Organizers of Airdrie’s Overdose Awareness Day hope the event reduces the stigma of addiction/overdose and drug poisoning.
“Upon hearing about International Overdose Awareness Day, we began to ponder what we could do to observe it; how might we honour our own loved ones, while also acknowledging the grief and struggle felt by others in our community,” says Samantha Ginter, event co-organizer.
“Our goal is to increase awareness about addiction, overdose/drug poisoning, and the current opioid epidemic by providing resources and support for family, friends and current users; together with information on substance use and overdose prevention. We aim to reduce the stigma surrounding this issue and promote inclusivity by fostering a sense of community.”
Four Airdrie women who have lost loved ones to an overdose, drug poisoning or other related injury created the event. Ginter, Julie Hazelwanter, Cheryl Bulloch and Kim Risler have all devoted much time and energy to organizing the day for the purpose of sharing the things they have learned from their personal tragedies with others.
“None of us knew where to turn or what resources were available to help as we lived through this; each one of us felt alone,” says Ginter.
“What pushed me this year, was the death of my partner Riley Walz, to a suspected fentanyl poisoning on May 5. With Riley’s addiction, I was very blindsided by my own naive biases and expectations of how I thought he should live. This event will allow me to share what I have learned to help others who may currently be using substances, in addition to their family and friends.”
The event will take place on Aug. 31 from 3 pm to 8 pm at Nose Creek Park and will include resource booths, a drumming circle, guest speakers as well as musical performances by Chantal Chagnon, Invectrum of Green Chilldren, 7heory, Rachel Fafard and Tffany Schollaarft, and Carson Cole. A silent auction will end the night.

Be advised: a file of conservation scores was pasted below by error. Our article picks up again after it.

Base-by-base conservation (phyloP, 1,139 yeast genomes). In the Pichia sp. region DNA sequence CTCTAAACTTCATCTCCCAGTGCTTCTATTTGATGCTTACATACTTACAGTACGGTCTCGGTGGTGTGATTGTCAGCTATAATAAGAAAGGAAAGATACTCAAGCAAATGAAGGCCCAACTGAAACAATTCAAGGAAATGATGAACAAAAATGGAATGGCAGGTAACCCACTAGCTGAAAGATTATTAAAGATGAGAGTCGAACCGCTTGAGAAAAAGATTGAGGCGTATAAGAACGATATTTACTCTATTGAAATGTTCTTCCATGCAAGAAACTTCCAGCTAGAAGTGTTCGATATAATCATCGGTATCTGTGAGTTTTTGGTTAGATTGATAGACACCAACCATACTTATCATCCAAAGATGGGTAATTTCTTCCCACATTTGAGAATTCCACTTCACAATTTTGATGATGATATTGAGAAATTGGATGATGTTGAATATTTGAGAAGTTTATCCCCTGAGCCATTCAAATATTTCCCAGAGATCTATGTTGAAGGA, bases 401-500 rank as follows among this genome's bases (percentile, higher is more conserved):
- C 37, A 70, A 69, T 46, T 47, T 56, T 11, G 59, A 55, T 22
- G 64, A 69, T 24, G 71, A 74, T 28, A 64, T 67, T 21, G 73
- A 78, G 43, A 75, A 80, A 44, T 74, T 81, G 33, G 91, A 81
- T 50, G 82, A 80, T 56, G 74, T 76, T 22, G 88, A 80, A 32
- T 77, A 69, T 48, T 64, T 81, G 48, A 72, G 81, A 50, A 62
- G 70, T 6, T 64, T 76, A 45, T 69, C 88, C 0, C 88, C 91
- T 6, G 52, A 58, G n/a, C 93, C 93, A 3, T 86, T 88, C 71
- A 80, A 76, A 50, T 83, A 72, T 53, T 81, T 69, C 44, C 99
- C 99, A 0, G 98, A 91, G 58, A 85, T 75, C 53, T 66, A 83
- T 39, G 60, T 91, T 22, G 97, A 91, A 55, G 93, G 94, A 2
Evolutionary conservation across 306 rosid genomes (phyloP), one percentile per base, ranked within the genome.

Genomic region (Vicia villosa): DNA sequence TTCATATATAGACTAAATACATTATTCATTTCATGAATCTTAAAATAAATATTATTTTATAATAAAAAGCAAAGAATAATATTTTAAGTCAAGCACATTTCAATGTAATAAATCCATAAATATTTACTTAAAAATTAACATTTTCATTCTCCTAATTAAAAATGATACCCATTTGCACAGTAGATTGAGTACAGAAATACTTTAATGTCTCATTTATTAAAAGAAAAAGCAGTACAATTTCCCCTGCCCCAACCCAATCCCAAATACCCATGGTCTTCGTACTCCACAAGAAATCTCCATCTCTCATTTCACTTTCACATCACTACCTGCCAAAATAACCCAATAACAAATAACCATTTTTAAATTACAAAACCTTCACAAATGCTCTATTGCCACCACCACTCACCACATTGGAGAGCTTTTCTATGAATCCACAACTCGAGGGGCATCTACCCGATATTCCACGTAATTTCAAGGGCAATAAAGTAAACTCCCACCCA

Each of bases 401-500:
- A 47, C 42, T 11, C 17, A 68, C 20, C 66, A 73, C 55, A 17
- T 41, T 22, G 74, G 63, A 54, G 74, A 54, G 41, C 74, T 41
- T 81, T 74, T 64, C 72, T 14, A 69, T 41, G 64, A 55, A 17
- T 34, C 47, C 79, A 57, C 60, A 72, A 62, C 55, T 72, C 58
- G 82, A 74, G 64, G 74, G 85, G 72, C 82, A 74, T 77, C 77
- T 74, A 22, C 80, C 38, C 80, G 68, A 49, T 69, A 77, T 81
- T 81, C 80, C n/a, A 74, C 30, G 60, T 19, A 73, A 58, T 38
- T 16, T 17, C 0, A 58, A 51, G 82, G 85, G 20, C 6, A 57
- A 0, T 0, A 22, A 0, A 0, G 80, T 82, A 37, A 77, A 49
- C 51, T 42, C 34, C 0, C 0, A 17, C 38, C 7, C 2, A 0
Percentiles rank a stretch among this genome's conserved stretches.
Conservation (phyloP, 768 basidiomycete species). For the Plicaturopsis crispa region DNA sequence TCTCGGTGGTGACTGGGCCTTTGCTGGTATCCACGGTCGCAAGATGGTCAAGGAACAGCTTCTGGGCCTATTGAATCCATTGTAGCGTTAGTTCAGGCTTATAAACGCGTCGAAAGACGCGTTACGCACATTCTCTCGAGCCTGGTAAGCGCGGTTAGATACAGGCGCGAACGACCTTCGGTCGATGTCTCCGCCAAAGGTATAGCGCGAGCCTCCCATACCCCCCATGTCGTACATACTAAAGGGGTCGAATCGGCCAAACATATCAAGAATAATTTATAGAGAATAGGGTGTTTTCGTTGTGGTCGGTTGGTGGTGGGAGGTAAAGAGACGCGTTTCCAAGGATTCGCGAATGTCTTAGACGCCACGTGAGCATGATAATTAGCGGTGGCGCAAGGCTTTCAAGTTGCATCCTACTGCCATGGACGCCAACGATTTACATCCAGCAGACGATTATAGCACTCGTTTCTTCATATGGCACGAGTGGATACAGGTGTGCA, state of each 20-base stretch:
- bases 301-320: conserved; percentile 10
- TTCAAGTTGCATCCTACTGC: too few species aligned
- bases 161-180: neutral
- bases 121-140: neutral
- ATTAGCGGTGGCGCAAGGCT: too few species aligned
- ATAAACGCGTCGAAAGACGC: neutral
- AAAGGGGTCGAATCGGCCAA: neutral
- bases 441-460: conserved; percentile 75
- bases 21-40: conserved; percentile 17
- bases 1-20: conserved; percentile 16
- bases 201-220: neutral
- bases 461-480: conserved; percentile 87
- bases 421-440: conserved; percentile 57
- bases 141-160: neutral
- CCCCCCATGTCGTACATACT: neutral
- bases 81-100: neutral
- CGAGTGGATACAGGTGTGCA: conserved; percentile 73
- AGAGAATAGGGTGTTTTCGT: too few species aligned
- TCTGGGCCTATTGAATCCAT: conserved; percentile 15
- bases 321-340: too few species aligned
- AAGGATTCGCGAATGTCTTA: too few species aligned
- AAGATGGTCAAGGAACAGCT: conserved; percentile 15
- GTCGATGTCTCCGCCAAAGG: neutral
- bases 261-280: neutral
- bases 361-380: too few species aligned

In honour of those who have been lost, the event will also include a table to create a memorial banner. Attendees are encouraged to bring photos of their family members and/or friends to attach to the banner or framed photos to display during the event.
“We want everyone to be aware of what an overdose/drug poisoning looks like and how to respond,” says Ginter.
“We want our community members to know they are not alone in this, that they do not have to hide and that there are others in the same position. We all need to stand together and support one another. We want to make people aware of what resources are available at this time.”
She adds organizers have endeavoured to provide resources for every walk of life, for those who have lost a loved one to accidental overdose/drug poisoning, those who are currently using substances, and all those who love them.
“Drug related deaths have been steadily growing while understanding and resources have not,” says Ginter.
“We all need to become better educated. Our community needs to provide local resources and support. Those suffering shouldn’t have to travel to find the help they need.”
Organizers of Airdrie’s International Overdose Day event will be collecting donations for the Mustard Seed and the Calgary Drop-in Centre at Nose Creek Park. Donations can be new men’s and women’s personal hygiene products, socks, underwear, toques and/or mittens.
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